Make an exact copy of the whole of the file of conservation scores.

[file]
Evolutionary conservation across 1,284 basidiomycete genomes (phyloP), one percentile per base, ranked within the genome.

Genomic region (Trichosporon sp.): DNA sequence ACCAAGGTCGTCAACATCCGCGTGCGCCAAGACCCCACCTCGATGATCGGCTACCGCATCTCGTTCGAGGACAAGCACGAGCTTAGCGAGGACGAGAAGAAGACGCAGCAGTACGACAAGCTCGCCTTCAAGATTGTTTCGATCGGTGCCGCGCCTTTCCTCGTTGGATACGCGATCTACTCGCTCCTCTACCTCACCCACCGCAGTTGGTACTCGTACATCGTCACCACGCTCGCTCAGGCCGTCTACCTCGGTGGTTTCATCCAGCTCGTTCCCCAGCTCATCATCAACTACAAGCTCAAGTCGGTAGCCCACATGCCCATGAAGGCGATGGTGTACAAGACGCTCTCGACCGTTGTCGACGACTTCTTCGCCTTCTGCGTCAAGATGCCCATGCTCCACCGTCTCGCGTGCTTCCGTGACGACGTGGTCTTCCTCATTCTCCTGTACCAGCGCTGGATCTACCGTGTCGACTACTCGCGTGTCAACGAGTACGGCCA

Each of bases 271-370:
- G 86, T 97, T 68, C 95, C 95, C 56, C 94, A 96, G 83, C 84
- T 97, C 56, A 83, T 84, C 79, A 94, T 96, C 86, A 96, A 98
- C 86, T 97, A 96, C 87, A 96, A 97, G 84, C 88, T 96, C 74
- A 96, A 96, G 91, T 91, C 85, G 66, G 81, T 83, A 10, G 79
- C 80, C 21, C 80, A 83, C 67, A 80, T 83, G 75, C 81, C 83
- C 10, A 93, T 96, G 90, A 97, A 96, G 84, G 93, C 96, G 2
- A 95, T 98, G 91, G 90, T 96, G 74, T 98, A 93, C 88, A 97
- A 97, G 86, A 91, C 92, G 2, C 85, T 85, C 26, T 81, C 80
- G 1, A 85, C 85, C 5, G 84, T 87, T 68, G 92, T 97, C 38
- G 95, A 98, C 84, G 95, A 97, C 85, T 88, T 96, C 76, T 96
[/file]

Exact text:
Evolutionary conservation across 1,284 basidiomycete genomes (phyloP), one percentile per base, ranked within the genome.

Genomic region (Trichosporon sp.): DNA sequence ACCAAGGTCGTCAACATCCGCGTGCGCCAAGACCCCACCTCGATGATCGGCTACCGCATCTCGTTCGAGGACAAGCACGAGCTTAGCGAGGACGAGAAGAAGACGCAGCAGTACGACAAGCTCGCCTTCAAGATTGTTTCGATCGGTGCCGCGCCTTTCCTCGTTGGATACGCGATCTACTCGCTCCTCTACCTCACCCACCGCAGTTGGTACTCGTACATCGTCACCACGCTCGCTCAGGCCGTCTACCTCGGTGGTTTCATCCAGCTCGTTCCCCAGCTCATCATCAACTACAAGCTCAAGTCGGTAGCCCACATGCCCATGAAGGCGATGGTGTACAAGACGCTCTCGACCGTTGTCGACGACTTCTTCGCCTTCTGCGTCAAGATGCCCATGCTCCACCGTCTCGCGTGCTTCCGTGACGACGTGGTCTTCCTCATTCTCCTGTACCAGCGCTGGATCTACCGTGTCGACTACTCGCGTGTCAACGAGTACGGCCA

Each of bases 271-370:
- G 86, T 97, T 68, C 95, C 95, C 56, C 94, A 96, G 83, C 84
- T 97, C 56, A 83, T 84, C 79, A 94, T 96, C 86, A 96, A 98
- C 86, T 97, A 96, C 87, A 96, A 97, G 84, C 88, T 96, C 74
- A 96, A 96, G 91, T 91, C 85, G 66, G 81, T 83, A 10, G 79
- C 80, C 21, C 80, A 83, C 67, A 80, T 83, G 75, C 81, C 83
- C 10, A 93, T 96, G 90, A 97, A 96, G 84, G 93, C 96, G 2
- A 95, T 98, G 91, G 90, T 96, G 74, T 98, A 93, C 88, A 97
- A 97, G 86, A 91, C 92, G 2, C 85, T 85, C 26, T 81, C 80
- G 1, A 85, C 85, C 5, G 84, T 87, T 68, G 92, T 97, C 38
- G 95, A 98, C 84, G 95, A 97, C 85, T 88, T 96, C 76, T 96